By Tim Begany
NEW YORK (
) -- As a financial professional, I ask a lot of people for their views on the stock market, economy and where they think we're headed. Not surprisingly, no one says we're on the cusp of another big bull market. In some cases, they say things have gotten better and the economy could very gradually improve in four or five years.
But the response I get most is something to the effect of, "The economy is in bad shape now and it's going to get worse -- much worse. And there's no end in sight to the gloom."
People who forecast such a dismal future still say they want to do well, though. This includes the ability to save and invest and make the best investments.
But skeptics want to have little or nothing to do with the stock market, insisting Wall Street is a corrupt crapshoot rigged in favor of a few powerful players. If that's the case and these skeptics are right about what the future holds, then they're not left with many investment options -- at least not in the traditional sense.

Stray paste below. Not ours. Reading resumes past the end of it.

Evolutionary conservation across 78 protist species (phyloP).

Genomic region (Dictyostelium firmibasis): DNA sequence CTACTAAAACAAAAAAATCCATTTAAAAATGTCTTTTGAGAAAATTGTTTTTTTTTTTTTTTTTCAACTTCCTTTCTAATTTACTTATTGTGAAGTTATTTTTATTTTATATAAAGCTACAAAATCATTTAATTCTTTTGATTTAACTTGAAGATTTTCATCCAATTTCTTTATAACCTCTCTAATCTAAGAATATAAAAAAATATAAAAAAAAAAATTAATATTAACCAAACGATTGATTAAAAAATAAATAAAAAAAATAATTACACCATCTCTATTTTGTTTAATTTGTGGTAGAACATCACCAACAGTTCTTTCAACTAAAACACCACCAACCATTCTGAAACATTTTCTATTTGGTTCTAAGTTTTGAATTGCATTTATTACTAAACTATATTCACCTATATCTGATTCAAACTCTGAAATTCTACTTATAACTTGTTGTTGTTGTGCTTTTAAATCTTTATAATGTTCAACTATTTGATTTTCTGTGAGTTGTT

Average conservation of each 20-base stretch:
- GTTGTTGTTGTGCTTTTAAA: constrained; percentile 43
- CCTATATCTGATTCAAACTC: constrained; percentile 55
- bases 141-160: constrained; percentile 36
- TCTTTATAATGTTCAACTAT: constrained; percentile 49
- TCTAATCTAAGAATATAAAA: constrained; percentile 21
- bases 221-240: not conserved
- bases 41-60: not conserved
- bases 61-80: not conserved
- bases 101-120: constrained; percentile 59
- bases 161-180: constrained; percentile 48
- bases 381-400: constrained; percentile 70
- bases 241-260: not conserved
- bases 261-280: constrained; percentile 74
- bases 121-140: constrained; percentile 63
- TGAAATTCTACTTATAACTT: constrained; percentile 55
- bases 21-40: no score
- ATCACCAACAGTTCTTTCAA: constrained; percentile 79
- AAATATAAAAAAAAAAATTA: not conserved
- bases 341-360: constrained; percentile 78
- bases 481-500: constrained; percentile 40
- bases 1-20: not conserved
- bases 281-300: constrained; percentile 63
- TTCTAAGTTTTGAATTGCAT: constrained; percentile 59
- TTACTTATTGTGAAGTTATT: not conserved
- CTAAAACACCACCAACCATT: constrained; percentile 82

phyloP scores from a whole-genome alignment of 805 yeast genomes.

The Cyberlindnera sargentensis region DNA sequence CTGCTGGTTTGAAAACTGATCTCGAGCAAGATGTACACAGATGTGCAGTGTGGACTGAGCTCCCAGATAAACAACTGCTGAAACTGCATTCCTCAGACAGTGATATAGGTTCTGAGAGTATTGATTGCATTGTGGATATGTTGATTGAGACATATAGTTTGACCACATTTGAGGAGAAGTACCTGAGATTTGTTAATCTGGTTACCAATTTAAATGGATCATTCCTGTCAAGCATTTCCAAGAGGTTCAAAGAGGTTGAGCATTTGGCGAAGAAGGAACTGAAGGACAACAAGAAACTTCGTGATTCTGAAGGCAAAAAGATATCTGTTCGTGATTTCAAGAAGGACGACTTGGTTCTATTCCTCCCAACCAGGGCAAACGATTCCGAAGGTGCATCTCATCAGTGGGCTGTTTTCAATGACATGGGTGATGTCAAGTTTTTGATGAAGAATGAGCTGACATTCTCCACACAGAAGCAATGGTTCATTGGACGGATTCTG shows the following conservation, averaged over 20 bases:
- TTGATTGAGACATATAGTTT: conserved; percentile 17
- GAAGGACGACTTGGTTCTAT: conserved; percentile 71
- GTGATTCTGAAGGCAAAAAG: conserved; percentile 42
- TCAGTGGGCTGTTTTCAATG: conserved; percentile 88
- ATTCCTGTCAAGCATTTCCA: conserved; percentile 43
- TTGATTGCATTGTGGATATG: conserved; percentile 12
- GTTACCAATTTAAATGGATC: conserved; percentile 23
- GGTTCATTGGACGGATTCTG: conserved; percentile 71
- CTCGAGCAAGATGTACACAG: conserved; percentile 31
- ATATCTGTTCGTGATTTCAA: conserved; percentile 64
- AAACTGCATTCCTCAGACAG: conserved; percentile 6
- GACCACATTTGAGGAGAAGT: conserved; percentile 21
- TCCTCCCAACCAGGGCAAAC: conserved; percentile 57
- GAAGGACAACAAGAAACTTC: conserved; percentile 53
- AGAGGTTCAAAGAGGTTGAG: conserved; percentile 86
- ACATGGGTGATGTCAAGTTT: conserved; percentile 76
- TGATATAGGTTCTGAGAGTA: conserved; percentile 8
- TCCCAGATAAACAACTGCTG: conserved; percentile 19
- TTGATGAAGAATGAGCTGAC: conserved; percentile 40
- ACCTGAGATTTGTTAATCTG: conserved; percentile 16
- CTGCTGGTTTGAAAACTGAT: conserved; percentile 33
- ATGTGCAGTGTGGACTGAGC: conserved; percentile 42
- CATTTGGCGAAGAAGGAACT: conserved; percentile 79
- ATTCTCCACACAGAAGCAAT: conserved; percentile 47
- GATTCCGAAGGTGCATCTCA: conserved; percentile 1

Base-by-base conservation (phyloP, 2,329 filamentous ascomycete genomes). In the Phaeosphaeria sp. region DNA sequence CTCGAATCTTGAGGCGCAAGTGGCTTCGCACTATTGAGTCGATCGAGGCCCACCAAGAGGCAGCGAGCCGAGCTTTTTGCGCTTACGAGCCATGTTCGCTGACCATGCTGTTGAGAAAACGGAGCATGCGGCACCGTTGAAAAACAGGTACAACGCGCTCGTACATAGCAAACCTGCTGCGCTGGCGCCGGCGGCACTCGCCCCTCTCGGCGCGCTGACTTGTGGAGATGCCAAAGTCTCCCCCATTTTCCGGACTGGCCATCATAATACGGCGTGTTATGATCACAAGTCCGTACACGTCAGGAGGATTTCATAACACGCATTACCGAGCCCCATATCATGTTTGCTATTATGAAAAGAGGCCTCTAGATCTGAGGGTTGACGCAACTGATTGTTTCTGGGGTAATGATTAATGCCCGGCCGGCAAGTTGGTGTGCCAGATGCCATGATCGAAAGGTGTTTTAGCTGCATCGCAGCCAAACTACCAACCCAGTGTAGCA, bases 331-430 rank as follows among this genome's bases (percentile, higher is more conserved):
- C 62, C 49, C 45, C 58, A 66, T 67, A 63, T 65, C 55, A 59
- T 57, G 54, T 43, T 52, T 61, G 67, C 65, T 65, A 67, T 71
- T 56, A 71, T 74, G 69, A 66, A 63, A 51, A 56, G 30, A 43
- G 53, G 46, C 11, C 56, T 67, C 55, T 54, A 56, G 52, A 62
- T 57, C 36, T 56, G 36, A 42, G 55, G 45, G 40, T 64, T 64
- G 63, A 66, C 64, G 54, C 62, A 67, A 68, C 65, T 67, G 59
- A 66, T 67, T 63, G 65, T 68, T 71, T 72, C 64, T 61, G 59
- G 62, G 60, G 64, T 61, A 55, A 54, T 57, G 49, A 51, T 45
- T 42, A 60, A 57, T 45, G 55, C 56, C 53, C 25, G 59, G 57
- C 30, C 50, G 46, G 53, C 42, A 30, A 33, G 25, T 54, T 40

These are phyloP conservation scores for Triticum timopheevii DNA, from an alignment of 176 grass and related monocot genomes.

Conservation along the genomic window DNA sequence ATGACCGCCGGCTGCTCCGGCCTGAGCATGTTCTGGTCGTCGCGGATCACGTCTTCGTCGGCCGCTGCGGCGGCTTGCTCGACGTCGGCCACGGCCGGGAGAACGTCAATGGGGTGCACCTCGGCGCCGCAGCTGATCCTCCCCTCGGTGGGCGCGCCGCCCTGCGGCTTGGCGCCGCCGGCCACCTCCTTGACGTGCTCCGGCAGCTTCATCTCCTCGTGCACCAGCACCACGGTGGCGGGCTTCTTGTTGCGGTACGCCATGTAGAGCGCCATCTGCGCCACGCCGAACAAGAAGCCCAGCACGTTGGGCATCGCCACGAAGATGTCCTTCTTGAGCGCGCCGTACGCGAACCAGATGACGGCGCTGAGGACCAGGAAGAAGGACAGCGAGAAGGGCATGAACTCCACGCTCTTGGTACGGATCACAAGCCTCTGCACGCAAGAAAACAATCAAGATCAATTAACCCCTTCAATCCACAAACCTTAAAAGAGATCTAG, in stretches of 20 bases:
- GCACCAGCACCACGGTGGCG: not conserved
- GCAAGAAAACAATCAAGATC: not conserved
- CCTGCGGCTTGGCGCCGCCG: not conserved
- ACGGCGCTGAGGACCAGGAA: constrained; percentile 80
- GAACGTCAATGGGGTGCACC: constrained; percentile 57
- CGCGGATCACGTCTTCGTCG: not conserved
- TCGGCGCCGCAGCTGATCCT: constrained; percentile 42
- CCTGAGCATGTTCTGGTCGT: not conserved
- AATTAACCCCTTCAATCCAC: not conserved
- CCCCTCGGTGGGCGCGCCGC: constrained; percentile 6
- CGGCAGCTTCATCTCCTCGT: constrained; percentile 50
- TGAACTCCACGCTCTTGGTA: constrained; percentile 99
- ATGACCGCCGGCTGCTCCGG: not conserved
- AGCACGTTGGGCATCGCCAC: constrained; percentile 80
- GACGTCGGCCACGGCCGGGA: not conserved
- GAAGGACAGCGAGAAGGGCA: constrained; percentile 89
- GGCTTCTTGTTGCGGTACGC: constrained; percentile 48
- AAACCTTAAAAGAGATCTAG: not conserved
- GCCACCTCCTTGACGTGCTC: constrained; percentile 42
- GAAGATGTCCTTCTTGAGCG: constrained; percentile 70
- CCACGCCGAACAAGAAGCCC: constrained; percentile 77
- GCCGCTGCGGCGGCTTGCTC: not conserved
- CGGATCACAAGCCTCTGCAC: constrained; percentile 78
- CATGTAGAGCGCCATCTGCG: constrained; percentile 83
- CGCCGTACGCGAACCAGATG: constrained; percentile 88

At this point, the conversation often turns to alternative investments. These includes metals, commodities and real estate -- segments investors tend to favor in a down economy for the perceived safety and ability to maintain value. Of course, there are many ways to invest in them. But to help simplify things, I've found an attractive "all-in-one" fund geared toward investors who are bearish on the economy.
It's called the
, a $17 billion open-ended mutual fund that focuses on gold and silver, mining stocks, and shares of real estate companies and natural resource producers.
Because of this, the fund is a fine one-stop shop for the most popular alternative investments. Potential investors might also find comfort in the fact that the fund has limited direct exposure to Europe and, by extension, its debt crisis.
Management believes it's impossible to predict price movements for any asset so it sticks as close as possible to a predetermined asset mix (the fund's strategy since its Dec. 1, 1982, inception). This includes allocations of about 20% to gold, 5% to silver, and 15% to real estate and energy/natural resources stocks.